• Image Credit: Porsche
  • Image Credit: Porsche
  • Image Credit: Porsche
  • Image Credit: Porsche
  • Image Credit: Porsche
  • Image Credit: Porsche
  • Image Credit: Porsche
  • Image Credit: Porsche
  • Image Credit: Porsche
  • Image Credit: Michael Harley
  • Image Credit: Michael Harley
  • Image Credit: Michael Harley
  • Image Credit: Michael Harley
  • Image Credit: Michael Harley
  • Image Credit: Michael Harley
  • Image Credit: Michael Harley
  • Image Credit: Michael Harley
  • Image Credit: Michael Harley
  • Image Credit: Michael Harley
  • Image Credit: Michael Harley
  • Image Credit: Michael Harley
  • Image Credit: Michael Harley
  • Image Credit: Michael Harley
  • Image Credit: Michael Harley
  • Image Credit: Michael Harley
  • Image Credit: Michael Harley
  • Image Credit: Michael Harley
  • Image Credit: Michael Harley
  • Image Credit: Michael Harley
  • Image Credit: Michael Harley
  • Image Credit: Michael Harley
  • Image Credit: Michael Harley
  • Image Credit: Michael Harley
  • Image Credit: Michael Harley
  • Image Credit: Michael Harley
  • Image Credit: Michael Harley
  • Image Credit: Michael Harley
  • Image Credit: Michael Harley
  • Image Credit: Michael Harley
  • Image Credit: Michael Harley
  • Image Credit: Michael Harley
  • Image Credit: Michael Harley
  • Image Credit: Michael Harley
  • Image Credit: Michael Harley
  • Image Credit: Michael Harley
  • Image Credit: Michael Harley
  • Image Credit: Porsche
  • Image Credit: Porsche
  • Image Credit: Porsche
  • Image Credit: Porsche
  • Image Credit: Porsche

I'm reporting this comment as:

Reported comments and users are reviewed by Autoblog staff 24 hours a day, seven days a week to determine whether they violate Community Guideline. Accounts are penalized for Community Guidelines violations and serious or repeated violations can lead to account termination.


    • 1 Second Ago
    Related Articles Related Articles

    What Comes Next For Zuffenhausen?

    Porsche has completed production on all 918 examples of the 918 Spyder it will ever make. Now work can begin on its successor, whatever form it might take.

    Porsche is recalling the 918 Spyder to correct a problem with a wiring harness that can be damaged by a carbon fiber component.

    Tesla Owner Shares Story Of 120,000 Miles Of Ownership

    Tesla Model S owner love his car more with time. Is it the software updates? Porsche gets 10 million Facebook likes and lets a fan drive the 918 Spider 1000 kilometers. Avis Denmark now has the largest Nissan EV fleet in Europe.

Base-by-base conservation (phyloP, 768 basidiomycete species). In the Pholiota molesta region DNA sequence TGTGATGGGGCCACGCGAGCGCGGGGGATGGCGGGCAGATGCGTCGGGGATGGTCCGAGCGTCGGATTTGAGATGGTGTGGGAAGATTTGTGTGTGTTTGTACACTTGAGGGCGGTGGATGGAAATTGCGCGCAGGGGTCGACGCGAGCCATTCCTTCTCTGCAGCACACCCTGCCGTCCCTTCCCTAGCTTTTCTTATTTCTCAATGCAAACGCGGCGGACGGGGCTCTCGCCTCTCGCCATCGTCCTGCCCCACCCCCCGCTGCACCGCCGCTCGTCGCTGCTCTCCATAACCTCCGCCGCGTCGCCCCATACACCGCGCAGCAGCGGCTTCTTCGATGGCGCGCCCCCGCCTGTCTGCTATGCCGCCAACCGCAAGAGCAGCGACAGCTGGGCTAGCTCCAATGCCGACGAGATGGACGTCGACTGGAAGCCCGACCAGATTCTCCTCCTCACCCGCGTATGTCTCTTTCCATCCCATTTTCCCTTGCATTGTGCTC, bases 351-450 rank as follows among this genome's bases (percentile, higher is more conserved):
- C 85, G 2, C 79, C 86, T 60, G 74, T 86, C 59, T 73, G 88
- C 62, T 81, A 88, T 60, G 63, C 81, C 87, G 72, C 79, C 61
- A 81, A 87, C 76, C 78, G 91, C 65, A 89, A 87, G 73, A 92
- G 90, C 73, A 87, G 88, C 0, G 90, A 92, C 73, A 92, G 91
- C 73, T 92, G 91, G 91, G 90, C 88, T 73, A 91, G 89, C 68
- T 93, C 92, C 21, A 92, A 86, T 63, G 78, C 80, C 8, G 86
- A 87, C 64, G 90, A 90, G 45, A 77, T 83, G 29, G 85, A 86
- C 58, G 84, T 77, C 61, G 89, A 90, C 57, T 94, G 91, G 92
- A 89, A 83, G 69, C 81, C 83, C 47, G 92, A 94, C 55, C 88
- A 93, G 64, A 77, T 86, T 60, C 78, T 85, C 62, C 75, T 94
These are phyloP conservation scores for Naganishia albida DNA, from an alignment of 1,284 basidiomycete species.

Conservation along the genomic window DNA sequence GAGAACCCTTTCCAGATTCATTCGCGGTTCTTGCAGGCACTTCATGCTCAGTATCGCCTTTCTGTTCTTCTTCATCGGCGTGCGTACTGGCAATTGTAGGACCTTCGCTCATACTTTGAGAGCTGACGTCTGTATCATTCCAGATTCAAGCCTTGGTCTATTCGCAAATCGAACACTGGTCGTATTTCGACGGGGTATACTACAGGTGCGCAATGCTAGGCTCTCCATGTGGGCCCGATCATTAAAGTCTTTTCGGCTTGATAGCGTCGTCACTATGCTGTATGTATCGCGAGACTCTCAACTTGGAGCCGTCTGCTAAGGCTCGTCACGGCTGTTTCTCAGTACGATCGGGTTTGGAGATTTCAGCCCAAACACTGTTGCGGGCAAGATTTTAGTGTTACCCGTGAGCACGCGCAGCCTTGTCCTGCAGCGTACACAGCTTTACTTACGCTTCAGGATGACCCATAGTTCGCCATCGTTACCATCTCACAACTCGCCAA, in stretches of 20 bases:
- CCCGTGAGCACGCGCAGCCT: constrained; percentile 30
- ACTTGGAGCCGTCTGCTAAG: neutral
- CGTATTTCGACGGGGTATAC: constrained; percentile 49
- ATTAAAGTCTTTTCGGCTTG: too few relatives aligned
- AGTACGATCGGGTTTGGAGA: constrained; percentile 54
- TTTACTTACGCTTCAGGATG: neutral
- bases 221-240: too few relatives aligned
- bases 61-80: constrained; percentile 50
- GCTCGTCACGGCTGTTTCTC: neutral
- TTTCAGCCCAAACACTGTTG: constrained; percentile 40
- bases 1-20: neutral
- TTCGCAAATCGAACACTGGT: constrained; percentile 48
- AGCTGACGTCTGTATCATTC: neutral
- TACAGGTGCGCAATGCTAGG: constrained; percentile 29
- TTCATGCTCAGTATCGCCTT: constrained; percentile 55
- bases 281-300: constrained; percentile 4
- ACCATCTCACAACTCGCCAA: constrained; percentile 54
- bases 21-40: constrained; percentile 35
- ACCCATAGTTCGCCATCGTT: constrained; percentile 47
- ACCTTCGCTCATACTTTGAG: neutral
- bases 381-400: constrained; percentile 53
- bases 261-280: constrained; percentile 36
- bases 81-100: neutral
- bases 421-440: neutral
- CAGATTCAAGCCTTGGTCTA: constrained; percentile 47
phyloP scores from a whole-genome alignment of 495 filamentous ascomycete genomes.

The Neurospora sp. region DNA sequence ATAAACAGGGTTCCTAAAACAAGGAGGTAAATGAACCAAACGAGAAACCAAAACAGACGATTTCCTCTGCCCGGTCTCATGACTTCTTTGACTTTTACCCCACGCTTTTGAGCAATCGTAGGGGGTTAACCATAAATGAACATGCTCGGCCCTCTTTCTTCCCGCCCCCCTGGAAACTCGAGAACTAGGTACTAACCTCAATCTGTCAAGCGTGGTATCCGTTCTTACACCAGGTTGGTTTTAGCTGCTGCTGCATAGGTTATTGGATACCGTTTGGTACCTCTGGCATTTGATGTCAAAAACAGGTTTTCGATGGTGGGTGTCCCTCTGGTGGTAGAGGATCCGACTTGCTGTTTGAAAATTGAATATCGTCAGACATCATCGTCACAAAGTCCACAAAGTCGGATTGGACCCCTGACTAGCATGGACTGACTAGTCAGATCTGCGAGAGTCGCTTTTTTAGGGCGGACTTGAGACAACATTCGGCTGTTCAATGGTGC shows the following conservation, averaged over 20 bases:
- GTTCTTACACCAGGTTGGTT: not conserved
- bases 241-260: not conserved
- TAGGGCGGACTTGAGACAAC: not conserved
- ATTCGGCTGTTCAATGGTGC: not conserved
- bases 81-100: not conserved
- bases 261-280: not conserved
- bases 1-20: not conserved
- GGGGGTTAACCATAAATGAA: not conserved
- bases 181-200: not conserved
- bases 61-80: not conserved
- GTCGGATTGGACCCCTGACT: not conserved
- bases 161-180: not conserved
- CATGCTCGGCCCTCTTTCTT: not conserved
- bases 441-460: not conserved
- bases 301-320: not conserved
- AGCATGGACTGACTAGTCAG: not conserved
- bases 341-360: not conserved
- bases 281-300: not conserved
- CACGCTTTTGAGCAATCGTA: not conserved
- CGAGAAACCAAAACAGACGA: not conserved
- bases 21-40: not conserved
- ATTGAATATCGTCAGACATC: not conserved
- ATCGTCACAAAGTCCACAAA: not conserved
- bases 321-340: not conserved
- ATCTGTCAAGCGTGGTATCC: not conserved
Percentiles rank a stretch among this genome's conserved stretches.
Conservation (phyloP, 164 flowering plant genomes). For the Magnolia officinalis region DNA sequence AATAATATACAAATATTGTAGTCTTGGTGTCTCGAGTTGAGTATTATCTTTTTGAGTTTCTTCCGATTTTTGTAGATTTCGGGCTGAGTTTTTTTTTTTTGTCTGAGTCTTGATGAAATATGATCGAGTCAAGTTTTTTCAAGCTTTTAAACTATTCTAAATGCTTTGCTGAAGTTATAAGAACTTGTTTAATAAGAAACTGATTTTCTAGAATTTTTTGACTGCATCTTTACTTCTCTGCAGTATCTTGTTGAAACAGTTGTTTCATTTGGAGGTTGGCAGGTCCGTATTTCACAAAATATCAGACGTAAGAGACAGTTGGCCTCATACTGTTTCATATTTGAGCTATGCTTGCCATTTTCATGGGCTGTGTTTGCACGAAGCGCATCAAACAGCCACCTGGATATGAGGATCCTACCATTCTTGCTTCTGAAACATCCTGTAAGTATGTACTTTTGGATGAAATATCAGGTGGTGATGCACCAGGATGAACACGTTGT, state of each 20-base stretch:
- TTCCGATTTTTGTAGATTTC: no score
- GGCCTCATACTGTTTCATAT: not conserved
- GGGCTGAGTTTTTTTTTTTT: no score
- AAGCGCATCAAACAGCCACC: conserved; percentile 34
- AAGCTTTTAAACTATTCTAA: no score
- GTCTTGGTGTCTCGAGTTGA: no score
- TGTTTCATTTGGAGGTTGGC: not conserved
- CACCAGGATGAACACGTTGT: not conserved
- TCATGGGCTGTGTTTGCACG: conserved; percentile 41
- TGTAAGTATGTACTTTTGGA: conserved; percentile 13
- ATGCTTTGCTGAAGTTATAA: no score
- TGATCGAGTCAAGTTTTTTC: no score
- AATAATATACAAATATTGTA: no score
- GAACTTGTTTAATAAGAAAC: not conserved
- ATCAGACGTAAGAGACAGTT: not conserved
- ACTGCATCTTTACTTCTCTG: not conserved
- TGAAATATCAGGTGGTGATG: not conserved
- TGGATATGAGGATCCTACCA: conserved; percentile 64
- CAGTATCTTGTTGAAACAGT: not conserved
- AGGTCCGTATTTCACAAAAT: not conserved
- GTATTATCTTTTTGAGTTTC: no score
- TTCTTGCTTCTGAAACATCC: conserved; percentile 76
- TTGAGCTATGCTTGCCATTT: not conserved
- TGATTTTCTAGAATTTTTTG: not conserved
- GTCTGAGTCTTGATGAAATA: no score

DOE Offers $35 Million For Hydrogen Projects

    The DOE announced $35 million in new funds for hydrogen and fuel cell technology projects. Porsche will buy a 25.1-percent stake in carbon fiber manufacturer Capricorn Composite. Formula E cars will be powered by solar energy during the Miami ePrix.

    The Porsche 918 Spyder was never intended to go drifting around the snow and ice in Finland. However, with the aid of a set of studded snow tires, the supercar looks fantastic doing it.

    Samsung SDI Brings New Batteries To Detroit

    The Porsche 918 Spyder receives high honors from Robb Report. Samsung shows off new battery tech in Detroit. Relationship between ethanol producer and retailers means cheap E85 in Minnesota.

    No music track, no dialogue, no voiceover, just ten minutes of a group of women and men in a very clean room in Zuffenhausen assembling the Porsche 918 Spyder.

    Porsche is repairing 205 units of the 918 Spyder around the world for problems with unspecified "chassis components" on the hybrid supercar. The company discovered the problem during quality checks, and the affected owners have already been contacted to have the issue repaired, which could take around two days.

    2014 has been a banner year for Porsche, as the company has moved over 169,000 units through November, an increase of around 12,000 units over the same period in 2013. During last month alone, the company's sales saw a year-over-year jump of 25 percent. The European market, meanwhile, saw an 18-percent jump in sales, while its North American efforts have jumped 13 percent.

    Evo's side-by-side comparison of the McLaren P1 against the Porsche 918 Spyder isn't the first time we've seen England and Germany's ultimate automotive weapons sized up together; last month, Autocar tested them over the standing mile, with a Ducati 1199 Superleggera playing the joker. Evo throws a few curves at its test, though, taking the supercars to Anglesey Circuit in Wales to see which will lay down the fastest lap time with scribe Jethro Bovington at the wheel.

    Still planning on getting your hands on a Porsche 918 Spyder? You'd better act quickly, because word has it that the hybrid hypercar is nearly sold out.

    As the recent US recall of a single Koenigsegg Agera shows, even low-production supercars aren't immune from safety campaigns. Now, there's another example that even the fastest cars can have their faults. The Porsche 918 Spyder is a pretty fantastic vehicle for its ability to mix hybrid fuel economy and incredible amounts of power, but Porsche has a problem on a few units of its halo model.

    The Porsche 918 Spyder can be an object of lust for anyone who appreciates the finer things in the automotive world, but for us greenies with penchant for speed, the car is an icon. This gorgeous, all-wheel-drive plug-in hybrid offers 887 horsepower and 940 pound-feet of torque, can do 0-60 in just 2.5 seconds and is capable of 214 miles per hour. It lapped the Nürburgring in a record 6:57. Still, it is capable of near-silent, relaxed cruising through one of Europe's busiest cities.

    Raising The Technological Bar, One Decade At A Time

    "Do not pass the factory driver in the 911 Turbo S."

    Share This Post
    Share This Photo X